California Rebels Over Power Supply WoesAssociated Press
Environmental News Network - August 4, 2000
California's top utility regulators, after hearing the complaints of consumers whose bills have doubled and even tripled this year, approved a $100 million rebate for electricity consumers in San Diego, the city worst hit by the state's power crisis.
The commission's unanimous vote followed a two-hour hearing before more than 300 people in a jammed auditorium, in which deregulation was denounced as a human and fiscal disaster. Nobody spoke in support of deregulation.
Moments after the vote, officials who had come to the meeting from San Diego said the action by the Public Utilities Commission was too little, too late, and urged customers to refuse to pay more than what they paid a year ago.
"It is starting here, it is starting now. It is a ratepayer rebellion," said San Diego Supervisor Dianne Jacob. "We're telling people to go back to paying what they did in July 1999. What can they do? There are 3 million of us."
She added: "We are on the brink of disaster."
Power grid areas in New England and New York had similar strains on electricity management in early June. But California is in particular trouble, because its growing tech industry has sharply increased demand.
Patrick Dorinson, spokesman for California's Independent System Operator, which coordinates power sharing between utilities, said California's energy deregulation hasn't worked smoothly in conjunction with other traditionally regulated states.
"If you deregulate in California and your neighbors haven't, you've got a lot of different systems out there," he said.
A population boom in places like Phoenix has diminished the amount of power California can import from the Southwest. And in the Pacific Northwest, where the Bonneville dam wholesales power to western states, water has been diverted this summer for such things as salmon runs.
High demand and tight supplies mean higher prices — particularly in San Diego, the first area in the nation to purchase power in the open market.
In San Diego and a slice of southern Orange County served by San Diego Gas and Electric Co., bills have jumped 200 percent in some areas, due to factors including deregulation, a sweltering summer and increased power consumption across the Southwest.
Deregulation wasn't supposed to work this way. A complex 1996 state law sought to boost competition in the state's $20 billion electrical power industry, then pass on the expected savings to customers.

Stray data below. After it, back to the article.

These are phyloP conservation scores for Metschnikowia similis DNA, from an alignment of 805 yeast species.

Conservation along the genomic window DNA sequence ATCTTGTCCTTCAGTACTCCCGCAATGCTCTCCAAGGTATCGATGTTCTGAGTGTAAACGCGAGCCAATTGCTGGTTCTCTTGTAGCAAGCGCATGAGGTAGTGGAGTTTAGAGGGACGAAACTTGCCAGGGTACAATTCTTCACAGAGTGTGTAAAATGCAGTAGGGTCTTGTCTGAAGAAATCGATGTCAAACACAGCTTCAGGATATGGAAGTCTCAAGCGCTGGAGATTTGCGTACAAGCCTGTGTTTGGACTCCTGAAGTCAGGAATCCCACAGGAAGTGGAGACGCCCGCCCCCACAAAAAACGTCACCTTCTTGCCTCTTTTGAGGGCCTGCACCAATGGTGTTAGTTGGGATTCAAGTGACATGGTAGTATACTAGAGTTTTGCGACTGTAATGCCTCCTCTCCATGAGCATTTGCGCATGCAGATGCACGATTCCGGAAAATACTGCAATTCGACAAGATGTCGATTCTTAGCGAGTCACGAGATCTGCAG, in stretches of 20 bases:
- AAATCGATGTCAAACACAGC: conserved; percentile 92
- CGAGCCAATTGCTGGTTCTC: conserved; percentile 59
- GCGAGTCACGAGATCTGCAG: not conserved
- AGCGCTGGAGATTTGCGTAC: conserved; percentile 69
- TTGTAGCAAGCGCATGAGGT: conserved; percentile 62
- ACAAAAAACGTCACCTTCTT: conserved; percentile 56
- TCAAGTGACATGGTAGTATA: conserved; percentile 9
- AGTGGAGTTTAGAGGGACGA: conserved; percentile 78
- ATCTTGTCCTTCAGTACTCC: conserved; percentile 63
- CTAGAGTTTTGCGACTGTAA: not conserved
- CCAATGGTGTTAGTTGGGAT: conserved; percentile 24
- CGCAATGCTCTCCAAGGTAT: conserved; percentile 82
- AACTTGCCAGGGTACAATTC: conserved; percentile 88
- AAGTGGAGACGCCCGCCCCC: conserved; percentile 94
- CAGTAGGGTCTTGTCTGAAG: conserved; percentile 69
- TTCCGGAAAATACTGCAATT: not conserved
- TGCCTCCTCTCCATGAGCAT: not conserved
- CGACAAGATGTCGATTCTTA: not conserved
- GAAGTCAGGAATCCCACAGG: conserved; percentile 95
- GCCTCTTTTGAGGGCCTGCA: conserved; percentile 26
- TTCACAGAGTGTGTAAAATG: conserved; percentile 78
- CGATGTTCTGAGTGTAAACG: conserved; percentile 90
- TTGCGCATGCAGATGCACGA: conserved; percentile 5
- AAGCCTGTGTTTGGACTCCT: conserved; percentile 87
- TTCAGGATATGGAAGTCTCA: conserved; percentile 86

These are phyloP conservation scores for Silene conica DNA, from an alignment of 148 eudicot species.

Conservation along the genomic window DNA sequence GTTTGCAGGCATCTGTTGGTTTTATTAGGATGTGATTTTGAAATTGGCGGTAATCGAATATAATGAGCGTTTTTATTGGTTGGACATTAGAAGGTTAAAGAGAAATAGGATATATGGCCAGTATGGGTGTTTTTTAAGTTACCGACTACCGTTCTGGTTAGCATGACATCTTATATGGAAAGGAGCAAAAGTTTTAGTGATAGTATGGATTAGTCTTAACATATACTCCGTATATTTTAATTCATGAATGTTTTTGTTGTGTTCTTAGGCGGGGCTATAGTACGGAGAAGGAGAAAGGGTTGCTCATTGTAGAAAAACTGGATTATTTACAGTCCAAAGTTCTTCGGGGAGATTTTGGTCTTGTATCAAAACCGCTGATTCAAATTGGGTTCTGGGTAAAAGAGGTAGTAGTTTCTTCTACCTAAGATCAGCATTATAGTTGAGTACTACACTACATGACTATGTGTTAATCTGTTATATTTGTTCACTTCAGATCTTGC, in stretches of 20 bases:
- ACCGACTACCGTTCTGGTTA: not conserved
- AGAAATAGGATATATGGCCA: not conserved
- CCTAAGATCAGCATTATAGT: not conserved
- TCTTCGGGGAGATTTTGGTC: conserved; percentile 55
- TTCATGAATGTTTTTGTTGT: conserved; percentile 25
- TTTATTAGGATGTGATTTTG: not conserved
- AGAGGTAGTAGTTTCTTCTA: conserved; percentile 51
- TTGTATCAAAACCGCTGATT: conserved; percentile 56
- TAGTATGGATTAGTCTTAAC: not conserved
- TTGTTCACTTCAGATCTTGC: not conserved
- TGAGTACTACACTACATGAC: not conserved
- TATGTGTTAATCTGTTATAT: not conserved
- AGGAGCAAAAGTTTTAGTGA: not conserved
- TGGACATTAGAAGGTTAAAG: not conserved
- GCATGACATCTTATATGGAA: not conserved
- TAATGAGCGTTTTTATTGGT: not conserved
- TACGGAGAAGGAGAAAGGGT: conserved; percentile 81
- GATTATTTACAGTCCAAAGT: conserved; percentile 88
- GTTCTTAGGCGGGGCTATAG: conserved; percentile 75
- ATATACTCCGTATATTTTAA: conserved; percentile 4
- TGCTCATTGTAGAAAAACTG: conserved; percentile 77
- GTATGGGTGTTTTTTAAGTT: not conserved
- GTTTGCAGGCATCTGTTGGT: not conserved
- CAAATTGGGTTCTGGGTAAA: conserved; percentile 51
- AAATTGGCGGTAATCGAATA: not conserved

The law will be phased in gradually, from south to north. The state's largest utility, Pacific Gas and Electric Co., is expected to join deregulation by 2002.
The law, signed by former Gov. Pete Wilson, was generally supported by the electrical industry but viewed with suspicion by consumer groups.
"It was ramrodded through the legislature in two weeks by utility companies who donated more than $3 million to lawmakers that year," said Harvey Rosenfield, an activist with the Foundation for Taxpayer and Consumer Rights in Santa Monica.
This year's cost hikes and continuing power shortages during the summer hot spell — including rolling "brownouts" that hit the San Francisco Bay area in June — have spurred demands of a repeal.
A report prepared by the utility commission staff for Gov. Gray Davis stopped short of recommending that the new system be dismantled. But the 40-page study was sharply critical of deregulation, and predicted dire troubles to come.
Under deregulation, private utilities were required to sell off their power plants and open their markets to electrical resellers, and buy power on the open market, paying an amount that may fluctuate from day to day.
California, shunned by some power developers who are uncertain about deregulation, has few power plants in the works. One is scheduled to be completed this year; two others could be finished in 2001 and two more are scheduled in 2002.
By comparison, Ohio has a dozen new plants, many of them coming on line this year, said utility commissioner Richard Bilas.
"You can't have deregulation without new supply," he said.
Energy Department electricity statistics: http://www.eia.doe.gov
North American Electric Reliability Council: http://www.nerc.com
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